Selecting a random element or value from a list is a common task - be it for randomized result from a list of recommendations or just a random prompt.
In this article, we'll take a look at how to randomly select elements from a list in Python. We'll cover the retrieval of both singular random elements, as well as retrieving multiple elements - with and without repetition.
Selecting a Random Element From Python List
The most intuitive and natural approach to solve this problem is to generate a random number that acts as an index to access an element from the list.
To implement this approach, let's look at some methods to generate random numbers in Python:
random.randrange(). We can additionally use
random.choise() and supply an iterable - which results in a random element from that iterable being returned back.
random.randint(a, b) returns a random integer between
We'll want random index in the range of
len(list)-1, to get a random index of an element in the list:
import random letters = ['a', 'b', 'c', 'd', 'e', 'f'] random_index = random.randint(0,len(letters)-1) print(letters[random_index])
Running this code multiple times yields us:
e c f a
random.randrange(a) is another method which returns a random number
n such that
0 <= n < a:
import random letters = ['a', 'b', 'c', 'd', 'e', 'f'] random_index = random.randrange(len(letters)) print(letters[random_index])
Running this code multiple times will produce something along the lines of:
f d d e
random.randrange(len(letters)) returns a randomly generated number in the range
len(letters) - 1, we use it to access an element at random in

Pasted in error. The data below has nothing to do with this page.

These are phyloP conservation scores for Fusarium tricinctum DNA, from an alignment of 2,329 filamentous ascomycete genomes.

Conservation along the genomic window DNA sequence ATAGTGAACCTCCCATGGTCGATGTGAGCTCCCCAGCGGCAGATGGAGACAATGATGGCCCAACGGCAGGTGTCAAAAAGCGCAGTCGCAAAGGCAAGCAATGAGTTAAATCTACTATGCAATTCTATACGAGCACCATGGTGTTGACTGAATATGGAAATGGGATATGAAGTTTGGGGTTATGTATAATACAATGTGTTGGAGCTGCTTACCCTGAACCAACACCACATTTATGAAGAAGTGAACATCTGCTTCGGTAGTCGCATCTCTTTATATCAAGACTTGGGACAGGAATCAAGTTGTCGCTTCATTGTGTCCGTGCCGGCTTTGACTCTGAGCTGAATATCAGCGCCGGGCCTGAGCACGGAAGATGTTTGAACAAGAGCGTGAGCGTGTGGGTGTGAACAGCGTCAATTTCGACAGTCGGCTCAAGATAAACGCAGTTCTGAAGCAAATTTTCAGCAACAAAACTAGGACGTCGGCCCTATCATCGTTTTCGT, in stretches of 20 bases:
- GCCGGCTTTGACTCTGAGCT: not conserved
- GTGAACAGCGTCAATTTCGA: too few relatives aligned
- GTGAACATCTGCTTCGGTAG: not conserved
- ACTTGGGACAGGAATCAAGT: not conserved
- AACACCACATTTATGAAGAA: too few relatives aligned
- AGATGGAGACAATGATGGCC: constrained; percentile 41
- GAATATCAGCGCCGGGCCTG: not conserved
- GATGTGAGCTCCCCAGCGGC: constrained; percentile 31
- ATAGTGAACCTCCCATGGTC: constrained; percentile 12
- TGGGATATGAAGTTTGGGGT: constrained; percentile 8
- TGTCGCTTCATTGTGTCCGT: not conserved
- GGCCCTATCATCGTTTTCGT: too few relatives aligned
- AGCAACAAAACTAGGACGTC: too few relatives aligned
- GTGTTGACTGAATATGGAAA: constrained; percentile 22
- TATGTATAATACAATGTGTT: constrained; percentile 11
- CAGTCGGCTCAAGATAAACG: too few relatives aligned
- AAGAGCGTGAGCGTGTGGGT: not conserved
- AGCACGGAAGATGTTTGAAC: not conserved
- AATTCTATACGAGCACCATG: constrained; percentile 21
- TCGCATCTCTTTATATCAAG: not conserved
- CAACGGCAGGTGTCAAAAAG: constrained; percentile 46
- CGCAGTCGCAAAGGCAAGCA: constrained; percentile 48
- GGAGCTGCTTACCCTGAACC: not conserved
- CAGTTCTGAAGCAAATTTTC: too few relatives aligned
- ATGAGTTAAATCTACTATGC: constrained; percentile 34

letters, just like we did in the previous approach.
This approach is a tiny bit simpler than the last, simply because we don't specify the starting point, which defaults to
Now, an even better solution than the last would be to use
random.choice() as this is precicely the function designed to solve this problem:
import random letters = ['a', 'b', 'c', 'd', 'e', 'f'] print(random.choice(letters))
Running this multiple times results in:
b e e f e
Selecting More Than One Random Element From Python List
The first method that we can make use of to select more than one element at random is
random.sample(). It produces a sample, based on how many samples we'd like to observe:
import random letters = ['a', 'b', 'c', 'd', 'e', 'f'] print(random.sample(letters, 3))
This returns a list:
['d', 'c', 'a']
This method selects elements without replacement, i.e., it selects without duplicates and repetitions.
If we run this:
Since it doesn't return duplicates, it'll just return our entire list in a randomized order:
['a', 'e', 'c', 'd', 'f', 'b']
Similar to the previous function,
random.choices() returns a list of randomly selected elements from a given iterable. Though, it doesn't keep track of the selected elements, so you can get duplicate elements as well:
import random letters = ['a', 'b', 'c', 'd', 'e', 'f'] print(random.choices(letters, k=3))
This returns something along the lines of:
['e', 'f', 'f']
Also, if we run:
print(random.choices(letters, k = len(letters)))
It can return something like:
['d', 'e', 'b', 'd', 'd', 'd']
random.choices returns a
k-sized list of elements selected at random with replacement.
This method can also be used implement weighted random choices which you can explore further in the official Python documentation.
In this article, we've explored several ways to retrieve one or multiple randomly selected elements from a List in Python.
We've accessed the list in random indices using
randrange(), but also got random elements using